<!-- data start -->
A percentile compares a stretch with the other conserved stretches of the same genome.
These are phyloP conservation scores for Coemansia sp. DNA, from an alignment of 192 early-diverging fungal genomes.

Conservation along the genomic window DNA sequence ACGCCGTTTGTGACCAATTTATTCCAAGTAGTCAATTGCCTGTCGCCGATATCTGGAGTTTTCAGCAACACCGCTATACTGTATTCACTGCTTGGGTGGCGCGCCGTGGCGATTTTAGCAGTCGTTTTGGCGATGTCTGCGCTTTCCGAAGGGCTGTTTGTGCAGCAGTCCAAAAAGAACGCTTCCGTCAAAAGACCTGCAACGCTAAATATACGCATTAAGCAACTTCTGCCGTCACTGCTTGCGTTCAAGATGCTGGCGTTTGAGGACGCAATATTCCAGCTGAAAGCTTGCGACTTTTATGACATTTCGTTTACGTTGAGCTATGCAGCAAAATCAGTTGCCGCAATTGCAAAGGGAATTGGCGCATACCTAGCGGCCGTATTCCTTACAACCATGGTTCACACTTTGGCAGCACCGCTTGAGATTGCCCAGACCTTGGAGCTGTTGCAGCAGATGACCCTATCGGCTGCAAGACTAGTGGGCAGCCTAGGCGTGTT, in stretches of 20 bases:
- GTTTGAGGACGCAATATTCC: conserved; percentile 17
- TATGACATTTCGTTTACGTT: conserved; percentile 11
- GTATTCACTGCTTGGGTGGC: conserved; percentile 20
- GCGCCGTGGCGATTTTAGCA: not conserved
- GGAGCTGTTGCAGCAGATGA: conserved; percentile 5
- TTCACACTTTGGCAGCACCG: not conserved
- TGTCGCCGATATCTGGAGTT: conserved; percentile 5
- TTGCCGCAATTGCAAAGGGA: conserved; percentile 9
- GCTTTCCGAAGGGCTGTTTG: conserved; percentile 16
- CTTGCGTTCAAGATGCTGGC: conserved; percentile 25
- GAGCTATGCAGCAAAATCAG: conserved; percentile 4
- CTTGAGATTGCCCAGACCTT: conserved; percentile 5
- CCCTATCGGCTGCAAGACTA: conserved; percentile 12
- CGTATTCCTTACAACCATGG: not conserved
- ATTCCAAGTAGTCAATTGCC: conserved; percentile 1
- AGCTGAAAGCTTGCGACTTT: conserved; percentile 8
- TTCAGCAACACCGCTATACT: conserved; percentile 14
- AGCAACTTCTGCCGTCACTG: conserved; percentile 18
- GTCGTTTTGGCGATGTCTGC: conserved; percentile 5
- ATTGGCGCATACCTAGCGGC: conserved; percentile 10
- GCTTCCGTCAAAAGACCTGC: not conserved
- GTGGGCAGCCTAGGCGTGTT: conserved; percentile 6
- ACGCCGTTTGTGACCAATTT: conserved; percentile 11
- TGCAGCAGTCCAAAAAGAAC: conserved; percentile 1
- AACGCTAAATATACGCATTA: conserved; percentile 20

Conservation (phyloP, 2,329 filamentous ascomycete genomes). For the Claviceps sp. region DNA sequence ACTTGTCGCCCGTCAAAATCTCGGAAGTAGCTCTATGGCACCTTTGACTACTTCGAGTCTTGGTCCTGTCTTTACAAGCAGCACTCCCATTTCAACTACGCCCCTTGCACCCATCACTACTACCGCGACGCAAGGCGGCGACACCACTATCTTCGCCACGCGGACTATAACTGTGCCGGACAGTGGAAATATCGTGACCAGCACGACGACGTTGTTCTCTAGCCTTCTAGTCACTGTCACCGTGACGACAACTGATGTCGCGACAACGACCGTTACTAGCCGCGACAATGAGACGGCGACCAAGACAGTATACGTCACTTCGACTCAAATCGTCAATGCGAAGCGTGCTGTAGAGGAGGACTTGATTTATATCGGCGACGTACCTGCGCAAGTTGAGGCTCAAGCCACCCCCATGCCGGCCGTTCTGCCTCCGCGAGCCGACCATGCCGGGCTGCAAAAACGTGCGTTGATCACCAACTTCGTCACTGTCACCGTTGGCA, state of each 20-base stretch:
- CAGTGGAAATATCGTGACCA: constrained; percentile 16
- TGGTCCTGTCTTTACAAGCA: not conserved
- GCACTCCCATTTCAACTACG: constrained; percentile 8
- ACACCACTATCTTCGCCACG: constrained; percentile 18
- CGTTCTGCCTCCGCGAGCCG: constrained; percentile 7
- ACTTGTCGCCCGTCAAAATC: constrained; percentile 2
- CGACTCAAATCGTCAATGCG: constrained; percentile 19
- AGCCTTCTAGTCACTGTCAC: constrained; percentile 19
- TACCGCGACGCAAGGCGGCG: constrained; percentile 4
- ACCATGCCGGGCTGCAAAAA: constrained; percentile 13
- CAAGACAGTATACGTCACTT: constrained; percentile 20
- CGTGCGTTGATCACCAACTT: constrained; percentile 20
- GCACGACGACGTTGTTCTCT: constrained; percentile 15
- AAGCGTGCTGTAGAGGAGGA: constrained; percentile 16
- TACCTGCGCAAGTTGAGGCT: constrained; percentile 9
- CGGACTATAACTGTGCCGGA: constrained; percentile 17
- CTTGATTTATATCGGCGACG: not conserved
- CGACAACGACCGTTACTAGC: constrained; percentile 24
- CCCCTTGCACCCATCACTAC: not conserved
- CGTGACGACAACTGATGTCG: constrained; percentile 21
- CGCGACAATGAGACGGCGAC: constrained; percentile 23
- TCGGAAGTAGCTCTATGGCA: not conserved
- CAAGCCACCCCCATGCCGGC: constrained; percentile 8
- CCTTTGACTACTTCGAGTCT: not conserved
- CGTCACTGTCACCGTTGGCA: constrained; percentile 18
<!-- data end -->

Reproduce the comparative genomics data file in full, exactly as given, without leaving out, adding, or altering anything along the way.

A percentile compares a stretch with the other conserved stretches of the same genome.
These are phyloP conservation scores for Coemansia sp. DNA, from an alignment of 192 early-diverging fungal genomes.

Conservation along the genomic window DNA sequence ACGCCGTTTGTGACCAATTTATTCCAAGTAGTCAATTGCCTGTCGCCGATATCTGGAGTTTTCAGCAACACCGCTATACTGTATTCACTGCTTGGGTGGCGCGCCGTGGCGATTTTAGCAGTCGTTTTGGCGATGTCTGCGCTTTCCGAAGGGCTGTTTGTGCAGCAGTCCAAAAAGAACGCTTCCGTCAAAAGACCTGCAACGCTAAATATACGCATTAAGCAACTTCTGCCGTCACTGCTTGCGTTCAAGATGCTGGCGTTTGAGGACGCAATATTCCAGCTGAAAGCTTGCGACTTTTATGACATTTCGTTTACGTTGAGCTATGCAGCAAAATCAGTTGCCGCAATTGCAAAGGGAATTGGCGCATACCTAGCGGCCGTATTCCTTACAACCATGGTTCACACTTTGGCAGCACCGCTTGAGATTGCCCAGACCTTGGAGCTGTTGCAGCAGATGACCCTATCGGCTGCAAGACTAGTGGGCAGCCTAGGCGTGTT, in stretches of 20 bases:
- GTTTGAGGACGCAATATTCC: conserved; percentile 17
- TATGACATTTCGTTTACGTT: conserved; percentile 11
- GTATTCACTGCTTGGGTGGC: conserved; percentile 20
- GCGCCGTGGCGATTTTAGCA: not conserved
- GGAGCTGTTGCAGCAGATGA: conserved; percentile 5
- TTCACACTTTGGCAGCACCG: not conserved
- TGTCGCCGATATCTGGAGTT: conserved; percentile 5
- TTGCCGCAATTGCAAAGGGA: conserved; percentile 9
- GCTTTCCGAAGGGCTGTTTG: conserved; percentile 16
- CTTGCGTTCAAGATGCTGGC: conserved; percentile 25
- GAGCTATGCAGCAAAATCAG: conserved; percentile 4
- CTTGAGATTGCCCAGACCTT: conserved; percentile 5
- CCCTATCGGCTGCAAGACTA: conserved; percentile 12
- CGTATTCCTTACAACCATGG: not conserved
- ATTCCAAGTAGTCAATTGCC: conserved; percentile 1
- AGCTGAAAGCTTGCGACTTT: conserved; percentile 8
- TTCAGCAACACCGCTATACT: conserved; percentile 14
- AGCAACTTCTGCCGTCACTG: conserved; percentile 18
- GTCGTTTTGGCGATGTCTGC: conserved; percentile 5
- ATTGGCGCATACCTAGCGGC: conserved; percentile 10
- GCTTCCGTCAAAAGACCTGC: not conserved
- GTGGGCAGCCTAGGCGTGTT: conserved; percentile 6
- ACGCCGTTTGTGACCAATTT: conserved; percentile 11
- TGCAGCAGTCCAAAAAGAAC: conserved; percentile 1
- AACGCTAAATATACGCATTA: conserved; percentile 20

Conservation (phyloP, 2,329 filamentous ascomycete genomes). For the Claviceps sp. region DNA sequence ACTTGTCGCCCGTCAAAATCTCGGAAGTAGCTCTATGGCACCTTTGACTACTTCGAGTCTTGGTCCTGTCTTTACAAGCAGCACTCCCATTTCAACTACGCCCCTTGCACCCATCACTACTACCGCGACGCAAGGCGGCGACACCACTATCTTCGCCACGCGGACTATAACTGTGCCGGACAGTGGAAATATCGTGACCAGCACGACGACGTTGTTCTCTAGCCTTCTAGTCACTGTCACCGTGACGACAACTGATGTCGCGACAACGACCGTTACTAGCCGCGACAATGAGACGGCGACCAAGACAGTATACGTCACTTCGACTCAAATCGTCAATGCGAAGCGTGCTGTAGAGGAGGACTTGATTTATATCGGCGACGTACCTGCGCAAGTTGAGGCTCAAGCCACCCCCATGCCGGCCGTTCTGCCTCCGCGAGCCGACCATGCCGGGCTGCAAAAACGTGCGTTGATCACCAACTTCGTCACTGTCACCGTTGGCA, state of each 20-base stretch:
- CAGTGGAAATATCGTGACCA: constrained; percentile 16
- TGGTCCTGTCTTTACAAGCA: not conserved
- GCACTCCCATTTCAACTACG: constrained; percentile 8
- ACACCACTATCTTCGCCACG: constrained; percentile 18
- CGTTCTGCCTCCGCGAGCCG: constrained; percentile 7
- ACTTGTCGCCCGTCAAAATC: constrained; percentile 2
- CGACTCAAATCGTCAATGCG: constrained; percentile 19
- AGCCTTCTAGTCACTGTCAC: constrained; percentile 19
- TACCGCGACGCAAGGCGGCG: constrained; percentile 4
- ACCATGCCGGGCTGCAAAAA: constrained; percentile 13
- CAAGACAGTATACGTCACTT: constrained; percentile 20
- CGTGCGTTGATCACCAACTT: constrained; percentile 20
- GCACGACGACGTTGTTCTCT: constrained; percentile 15
- AAGCGTGCTGTAGAGGAGGA: constrained; percentile 16
- TACCTGCGCAAGTTGAGGCT: constrained; percentile 9
- CGGACTATAACTGTGCCGGA: constrained; percentile 17
- CTTGATTTATATCGGCGACG: not conserved
- CGACAACGACCGTTACTAGC: constrained; percentile 24
- CCCCTTGCACCCATCACTAC: not conserved
- CGTGACGACAACTGATGTCG: constrained; percentile 21
- CGCGACAATGAGACGGCGAC: constrained; percentile 23
- TCGGAAGTAGCTCTATGGCA: not conserved
- CAAGCCACCCCCATGCCGGC: constrained; percentile 8
- CCTTTGACTACTTCGAGTCT: not conserved
- CGTCACTGTCACCGTTGGCA: constrained; percentile 18